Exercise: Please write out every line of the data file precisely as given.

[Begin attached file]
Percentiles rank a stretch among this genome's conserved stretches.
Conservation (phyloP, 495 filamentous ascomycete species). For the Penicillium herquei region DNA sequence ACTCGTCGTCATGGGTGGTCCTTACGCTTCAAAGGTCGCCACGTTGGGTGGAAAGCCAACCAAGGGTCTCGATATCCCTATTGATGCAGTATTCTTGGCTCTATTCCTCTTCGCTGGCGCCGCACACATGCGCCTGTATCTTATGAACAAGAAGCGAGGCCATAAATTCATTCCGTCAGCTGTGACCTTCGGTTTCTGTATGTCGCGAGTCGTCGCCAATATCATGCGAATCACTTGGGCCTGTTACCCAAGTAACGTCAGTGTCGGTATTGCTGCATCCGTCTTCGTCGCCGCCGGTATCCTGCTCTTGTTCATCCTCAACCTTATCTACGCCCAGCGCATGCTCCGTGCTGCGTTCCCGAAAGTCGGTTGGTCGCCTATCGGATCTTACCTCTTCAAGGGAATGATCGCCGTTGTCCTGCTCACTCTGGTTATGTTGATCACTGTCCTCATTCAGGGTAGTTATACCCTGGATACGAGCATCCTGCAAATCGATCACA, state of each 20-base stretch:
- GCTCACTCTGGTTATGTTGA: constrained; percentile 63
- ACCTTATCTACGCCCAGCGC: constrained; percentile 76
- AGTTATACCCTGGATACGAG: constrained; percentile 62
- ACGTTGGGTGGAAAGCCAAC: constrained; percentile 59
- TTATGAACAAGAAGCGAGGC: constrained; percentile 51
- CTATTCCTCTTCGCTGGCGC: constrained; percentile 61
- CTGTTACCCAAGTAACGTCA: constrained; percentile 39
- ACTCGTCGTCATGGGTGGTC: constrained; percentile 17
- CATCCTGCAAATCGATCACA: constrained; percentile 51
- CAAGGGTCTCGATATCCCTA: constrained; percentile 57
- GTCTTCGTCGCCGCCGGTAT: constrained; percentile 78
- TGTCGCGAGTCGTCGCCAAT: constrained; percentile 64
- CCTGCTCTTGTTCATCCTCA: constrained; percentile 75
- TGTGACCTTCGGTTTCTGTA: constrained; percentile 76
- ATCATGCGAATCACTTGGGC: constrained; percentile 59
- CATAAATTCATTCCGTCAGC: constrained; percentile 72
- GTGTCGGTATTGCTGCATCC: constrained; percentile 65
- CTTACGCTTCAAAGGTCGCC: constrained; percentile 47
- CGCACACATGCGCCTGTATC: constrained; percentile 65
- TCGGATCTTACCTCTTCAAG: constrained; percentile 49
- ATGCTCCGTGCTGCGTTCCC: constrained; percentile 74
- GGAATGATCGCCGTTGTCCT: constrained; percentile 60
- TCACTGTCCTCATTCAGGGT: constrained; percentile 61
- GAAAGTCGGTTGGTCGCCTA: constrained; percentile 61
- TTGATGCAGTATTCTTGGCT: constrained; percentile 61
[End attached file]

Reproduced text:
Percentiles rank a stretch among this genome's conserved stretches.
Conservation (phyloP, 495 filamentous ascomycete species). For the Penicillium herquei region DNA sequence ACTCGTCGTCATGGGTGGTCCTTACGCTTCAAAGGTCGCCACGTTGGGTGGAAAGCCAACCAAGGGTCTCGATATCCCTATTGATGCAGTATTCTTGGCTCTATTCCTCTTCGCTGGCGCCGCACACATGCGCCTGTATCTTATGAACAAGAAGCGAGGCCATAAATTCATTCCGTCAGCTGTGACCTTCGGTTTCTGTATGTCGCGAGTCGTCGCCAATATCATGCGAATCACTTGGGCCTGTTACCCAAGTAACGTCAGTGTCGGTATTGCTGCATCCGTCTTCGTCGCCGCCGGTATCCTGCTCTTGTTCATCCTCAACCTTATCTACGCCCAGCGCATGCTCCGTGCTGCGTTCCCGAAAGTCGGTTGGTCGCCTATCGGATCTTACCTCTTCAAGGGAATGATCGCCGTTGTCCTGCTCACTCTGGTTATGTTGATCACTGTCCTCATTCAGGGTAGTTATACCCTGGATACGAGCATCCTGCAAATCGATCACA, state of each 20-base stretch:
- GCTCACTCTGGTTATGTTGA: constrained; percentile 63
- ACCTTATCTACGCCCAGCGC: constrained; percentile 76
- AGTTATACCCTGGATACGAG: constrained; percentile 62
- ACGTTGGGTGGAAAGCCAAC: constrained; percentile 59
- TTATGAACAAGAAGCGAGGC: constrained; percentile 51
- CTATTCCTCTTCGCTGGCGC: constrained; percentile 61
- CTGTTACCCAAGTAACGTCA: constrained; percentile 39
- ACTCGTCGTCATGGGTGGTC: constrained; percentile 17
- CATCCTGCAAATCGATCACA: constrained; percentile 51
- CAAGGGTCTCGATATCCCTA: constrained; percentile 57
- GTCTTCGTCGCCGCCGGTAT: constrained; percentile 78
- TGTCGCGAGTCGTCGCCAAT: constrained; percentile 64
- CCTGCTCTTGTTCATCCTCA: constrained; percentile 75
- TGTGACCTTCGGTTTCTGTA: constrained; percentile 76
- ATCATGCGAATCACTTGGGC: constrained; percentile 59
- CATAAATTCATTCCGTCAGC: constrained; percentile 72
- GTGTCGGTATTGCTGCATCC: constrained; percentile 65
- CTTACGCTTCAAAGGTCGCC: constrained; percentile 47
- CGCACACATGCGCCTGTATC: constrained; percentile 65
- TCGGATCTTACCTCTTCAAG: constrained; percentile 49
- ATGCTCCGTGCTGCGTTCCC: constrained; percentile 74
- GGAATGATCGCCGTTGTCCT: constrained; percentile 60
- TCACTGTCCTCATTCAGGGT: constrained; percentile 61
- GAAAGTCGGTTGGTCGCCTA: constrained; percentile 61
- TTGATGCAGTATTCTTGGCT: constrained; percentile 61